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I have two dictionaries. dict1 and dict2. dict 2 is always of the same length but dict1 varies in length. Both dictionaries are as follows:

dict2 = {"name":"martin","sex":"male","age":"97","address":"blablabla"}

dict1 = {"name":"falak", "sex":"female"}

I want to create a third dictionary that is based on both dict1 and dict2. dict3 will have all values of dict2. But all those keys will be replaced that exists in dict1. Here is the resulting dict3

dict3 = {"name":"falak","sex":"female","age":"97","address":"blablabla"}

I can do it wil multiple if statements but want to have a way that is more smarter. Can please someone guide me regarding that.

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4 Answers 4

up vote 10 down vote accepted

Have you tried:

dict3 = dict(dict2, **dict1)

Or:

dict3 = dict2.copy()
dict3.update(dict1)
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Thanks for the help. Thats what I wanted. But just relized that dict1 is ImmutableMultiDict. and have values in the following format ImmutableMultiDict([('name', u'falak'), ('sex', u'female') ]) How to do that if I have this situation? –  hjelpmig May 13 '13 at 14:52
    
@yasra002 what about dict(dict2, **{k:dict1.getlist(k) for k in dict1}) ? –  Jon Clements May 13 '13 at 14:56
    
now the resulting dict look like that. {"name":[u'falak'],"sex":[u'male'],"age":"97","address":"blablabla"} still not what I wanted. I want to have it without u flag. I pretty new to python. Will appreciate if you can explain why its doing like that. –  hjelpmig May 13 '13 at 15:07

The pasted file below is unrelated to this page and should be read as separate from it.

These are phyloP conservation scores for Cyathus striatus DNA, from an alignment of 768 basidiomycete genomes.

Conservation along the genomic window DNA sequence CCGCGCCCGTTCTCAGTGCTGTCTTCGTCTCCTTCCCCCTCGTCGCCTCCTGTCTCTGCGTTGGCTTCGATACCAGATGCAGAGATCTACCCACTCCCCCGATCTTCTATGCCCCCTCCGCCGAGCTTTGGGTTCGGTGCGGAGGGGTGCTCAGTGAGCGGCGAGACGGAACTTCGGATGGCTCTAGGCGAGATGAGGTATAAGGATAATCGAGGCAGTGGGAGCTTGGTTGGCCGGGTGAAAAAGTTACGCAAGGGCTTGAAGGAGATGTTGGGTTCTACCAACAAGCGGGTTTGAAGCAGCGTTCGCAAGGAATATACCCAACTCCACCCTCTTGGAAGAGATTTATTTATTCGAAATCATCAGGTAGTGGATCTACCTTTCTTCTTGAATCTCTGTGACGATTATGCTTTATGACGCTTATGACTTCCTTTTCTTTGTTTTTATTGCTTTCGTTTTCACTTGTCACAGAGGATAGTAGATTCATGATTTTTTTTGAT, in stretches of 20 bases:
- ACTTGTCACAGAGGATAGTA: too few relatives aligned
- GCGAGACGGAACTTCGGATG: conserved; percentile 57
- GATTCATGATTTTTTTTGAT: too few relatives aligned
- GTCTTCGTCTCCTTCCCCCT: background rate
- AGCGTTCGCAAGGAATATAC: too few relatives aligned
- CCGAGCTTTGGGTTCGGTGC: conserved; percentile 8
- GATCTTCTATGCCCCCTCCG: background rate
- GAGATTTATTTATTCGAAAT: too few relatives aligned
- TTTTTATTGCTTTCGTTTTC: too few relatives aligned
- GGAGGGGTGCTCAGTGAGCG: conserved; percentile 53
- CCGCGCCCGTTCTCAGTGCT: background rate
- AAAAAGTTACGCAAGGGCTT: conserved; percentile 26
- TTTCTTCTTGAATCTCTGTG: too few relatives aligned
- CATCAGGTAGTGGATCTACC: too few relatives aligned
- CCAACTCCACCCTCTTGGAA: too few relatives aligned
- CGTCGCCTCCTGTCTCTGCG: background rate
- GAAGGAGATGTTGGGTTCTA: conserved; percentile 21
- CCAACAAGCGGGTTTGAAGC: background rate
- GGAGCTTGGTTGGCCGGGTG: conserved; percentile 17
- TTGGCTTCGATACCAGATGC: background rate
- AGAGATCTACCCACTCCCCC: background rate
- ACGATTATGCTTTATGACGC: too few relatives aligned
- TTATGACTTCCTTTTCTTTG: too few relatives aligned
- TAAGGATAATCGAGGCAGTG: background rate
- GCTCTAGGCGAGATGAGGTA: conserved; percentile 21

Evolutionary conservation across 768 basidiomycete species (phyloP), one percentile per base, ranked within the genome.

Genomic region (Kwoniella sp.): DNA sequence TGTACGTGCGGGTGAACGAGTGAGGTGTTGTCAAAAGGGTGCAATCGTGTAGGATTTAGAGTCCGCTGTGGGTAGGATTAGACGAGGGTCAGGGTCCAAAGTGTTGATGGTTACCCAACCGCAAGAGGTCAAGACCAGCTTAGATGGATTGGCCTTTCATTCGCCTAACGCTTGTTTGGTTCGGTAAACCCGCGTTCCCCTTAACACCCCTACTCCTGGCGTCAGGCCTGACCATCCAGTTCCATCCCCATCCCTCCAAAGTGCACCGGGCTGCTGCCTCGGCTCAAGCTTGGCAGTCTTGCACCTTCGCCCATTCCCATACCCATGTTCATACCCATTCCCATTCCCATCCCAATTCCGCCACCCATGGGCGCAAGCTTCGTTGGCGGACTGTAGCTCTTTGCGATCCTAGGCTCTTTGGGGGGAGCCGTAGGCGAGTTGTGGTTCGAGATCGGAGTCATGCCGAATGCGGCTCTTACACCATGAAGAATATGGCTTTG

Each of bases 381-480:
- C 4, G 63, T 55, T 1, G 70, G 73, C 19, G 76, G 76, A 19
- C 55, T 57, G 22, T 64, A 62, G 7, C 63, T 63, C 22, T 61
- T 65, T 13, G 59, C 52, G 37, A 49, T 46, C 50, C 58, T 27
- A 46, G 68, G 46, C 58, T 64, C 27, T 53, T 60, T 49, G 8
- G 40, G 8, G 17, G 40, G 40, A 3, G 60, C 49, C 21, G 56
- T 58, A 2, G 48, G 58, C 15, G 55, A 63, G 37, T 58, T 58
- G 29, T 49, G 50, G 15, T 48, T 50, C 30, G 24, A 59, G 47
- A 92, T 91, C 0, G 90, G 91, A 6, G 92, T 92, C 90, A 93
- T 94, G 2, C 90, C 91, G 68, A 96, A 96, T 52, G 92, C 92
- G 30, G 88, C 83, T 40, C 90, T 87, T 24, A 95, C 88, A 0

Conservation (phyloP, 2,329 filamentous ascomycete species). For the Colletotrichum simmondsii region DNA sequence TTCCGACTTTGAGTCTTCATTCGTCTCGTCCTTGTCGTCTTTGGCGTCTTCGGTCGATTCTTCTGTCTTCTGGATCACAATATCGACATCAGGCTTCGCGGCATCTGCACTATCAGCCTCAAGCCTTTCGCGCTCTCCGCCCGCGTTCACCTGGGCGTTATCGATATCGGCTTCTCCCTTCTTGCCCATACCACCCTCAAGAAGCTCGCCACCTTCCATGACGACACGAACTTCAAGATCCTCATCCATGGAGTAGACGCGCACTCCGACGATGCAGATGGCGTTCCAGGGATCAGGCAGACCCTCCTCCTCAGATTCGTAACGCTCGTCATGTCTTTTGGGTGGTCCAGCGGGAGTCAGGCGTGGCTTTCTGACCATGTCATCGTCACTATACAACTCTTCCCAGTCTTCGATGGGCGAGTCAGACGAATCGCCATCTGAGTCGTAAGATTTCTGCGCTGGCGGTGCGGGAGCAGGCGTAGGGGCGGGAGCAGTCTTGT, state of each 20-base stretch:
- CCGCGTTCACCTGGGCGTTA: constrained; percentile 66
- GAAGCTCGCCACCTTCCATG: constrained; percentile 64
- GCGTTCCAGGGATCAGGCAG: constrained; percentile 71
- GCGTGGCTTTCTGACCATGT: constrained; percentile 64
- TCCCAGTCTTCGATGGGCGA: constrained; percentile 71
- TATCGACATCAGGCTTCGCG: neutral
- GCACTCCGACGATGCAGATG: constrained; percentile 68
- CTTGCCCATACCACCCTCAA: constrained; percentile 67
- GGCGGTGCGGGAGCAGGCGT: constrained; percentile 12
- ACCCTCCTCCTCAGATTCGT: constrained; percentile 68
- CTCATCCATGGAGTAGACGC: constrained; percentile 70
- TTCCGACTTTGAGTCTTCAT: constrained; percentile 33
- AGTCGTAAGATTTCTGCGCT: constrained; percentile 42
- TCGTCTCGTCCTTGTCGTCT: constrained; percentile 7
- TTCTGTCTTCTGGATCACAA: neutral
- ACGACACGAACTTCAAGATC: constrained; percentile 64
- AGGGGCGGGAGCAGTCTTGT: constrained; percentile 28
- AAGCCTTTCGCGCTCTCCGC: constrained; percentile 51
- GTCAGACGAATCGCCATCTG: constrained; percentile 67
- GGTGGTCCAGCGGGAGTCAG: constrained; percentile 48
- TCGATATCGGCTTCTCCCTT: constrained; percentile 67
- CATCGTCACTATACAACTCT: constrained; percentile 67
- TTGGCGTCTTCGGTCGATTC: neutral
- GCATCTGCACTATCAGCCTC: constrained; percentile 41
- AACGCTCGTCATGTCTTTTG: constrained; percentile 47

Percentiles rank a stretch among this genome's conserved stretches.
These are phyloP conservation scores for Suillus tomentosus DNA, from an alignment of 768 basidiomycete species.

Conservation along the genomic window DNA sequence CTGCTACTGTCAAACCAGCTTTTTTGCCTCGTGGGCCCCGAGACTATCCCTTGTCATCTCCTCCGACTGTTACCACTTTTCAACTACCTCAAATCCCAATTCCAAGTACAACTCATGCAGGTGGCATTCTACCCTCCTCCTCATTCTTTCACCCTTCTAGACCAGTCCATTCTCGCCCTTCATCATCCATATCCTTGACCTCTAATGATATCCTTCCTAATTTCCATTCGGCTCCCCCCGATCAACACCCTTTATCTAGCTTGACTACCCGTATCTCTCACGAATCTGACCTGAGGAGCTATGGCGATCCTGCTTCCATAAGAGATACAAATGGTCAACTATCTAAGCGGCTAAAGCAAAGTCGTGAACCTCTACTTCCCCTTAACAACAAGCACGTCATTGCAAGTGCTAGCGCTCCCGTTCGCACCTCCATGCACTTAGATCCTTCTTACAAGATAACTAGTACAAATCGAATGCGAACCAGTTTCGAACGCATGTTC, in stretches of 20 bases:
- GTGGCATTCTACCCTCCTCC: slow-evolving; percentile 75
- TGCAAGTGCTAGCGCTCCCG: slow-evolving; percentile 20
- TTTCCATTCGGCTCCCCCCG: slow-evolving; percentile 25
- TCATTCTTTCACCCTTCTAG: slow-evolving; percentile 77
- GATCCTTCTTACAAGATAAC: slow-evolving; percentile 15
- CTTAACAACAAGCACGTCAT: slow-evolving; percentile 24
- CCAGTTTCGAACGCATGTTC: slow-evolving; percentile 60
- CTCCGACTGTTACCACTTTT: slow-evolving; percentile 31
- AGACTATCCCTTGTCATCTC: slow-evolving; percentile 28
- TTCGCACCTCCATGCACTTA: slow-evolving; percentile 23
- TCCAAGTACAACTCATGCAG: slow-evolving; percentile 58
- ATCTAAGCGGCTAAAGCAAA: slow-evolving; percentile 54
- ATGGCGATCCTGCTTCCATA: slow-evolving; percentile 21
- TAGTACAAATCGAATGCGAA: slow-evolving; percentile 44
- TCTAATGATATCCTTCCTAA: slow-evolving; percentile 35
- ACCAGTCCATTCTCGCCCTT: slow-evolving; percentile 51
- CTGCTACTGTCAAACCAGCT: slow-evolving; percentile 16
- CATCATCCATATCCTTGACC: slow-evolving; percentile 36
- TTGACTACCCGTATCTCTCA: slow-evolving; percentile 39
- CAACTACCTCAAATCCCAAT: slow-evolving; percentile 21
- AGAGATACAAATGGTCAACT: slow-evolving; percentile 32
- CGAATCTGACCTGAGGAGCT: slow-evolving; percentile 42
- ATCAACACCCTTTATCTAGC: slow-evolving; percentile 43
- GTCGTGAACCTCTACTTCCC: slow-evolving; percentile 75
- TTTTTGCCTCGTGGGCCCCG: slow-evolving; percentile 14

@yasra002 because they're unicode (you most likely don't need to worry about those) - and it appears you don't have multiple values per key, so you can replace getlist with just get instead –  Jon Clements May 13 '13 at 15:09
    
Thanks alot for your help :) –  hjelpmig May 13 '13 at 15:16
import copy
dict3 = copy.copy(dict2)
dict3.update(dict1)
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From the python documentation:

update([other])

  • Update the dictionary with the key/value pairs from other, overwriting existing keys.
  • Returns None.
  • update() accepts either another dictionary object or an iterable of key/value pairs (as tuples or other iterables of length two). If keyword arguments are specified, the dictionary is then updated with those key/value pairs: d.update(red=1, blue=2).
  • Changed in version 2.4: Allowed the argument to be an iterable of key/value pairs and allowed keyword arguments.

So:

dict1.update(dict2)
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First, you add items from d1 that have keys not present in d2. All other keys from d1 are in d2.

Then, you add all keys from d2, with value from d2 if no such key in d1, with value from d1 if key exists in d1.

dict2 = {"name":"martin","sex":"male","age":"97","address":"blablabla"}
dict1 = {"name":"falak", "sex":"female"}

dic = dict()

for key, val in dict1.items():
  if key not in dict2.keys():
    dic[key] = val

for key, val in dict2.items():
  if key not in dict1.keys():
    dic[key] = val
  else:
    dic[key] = dict1[key]
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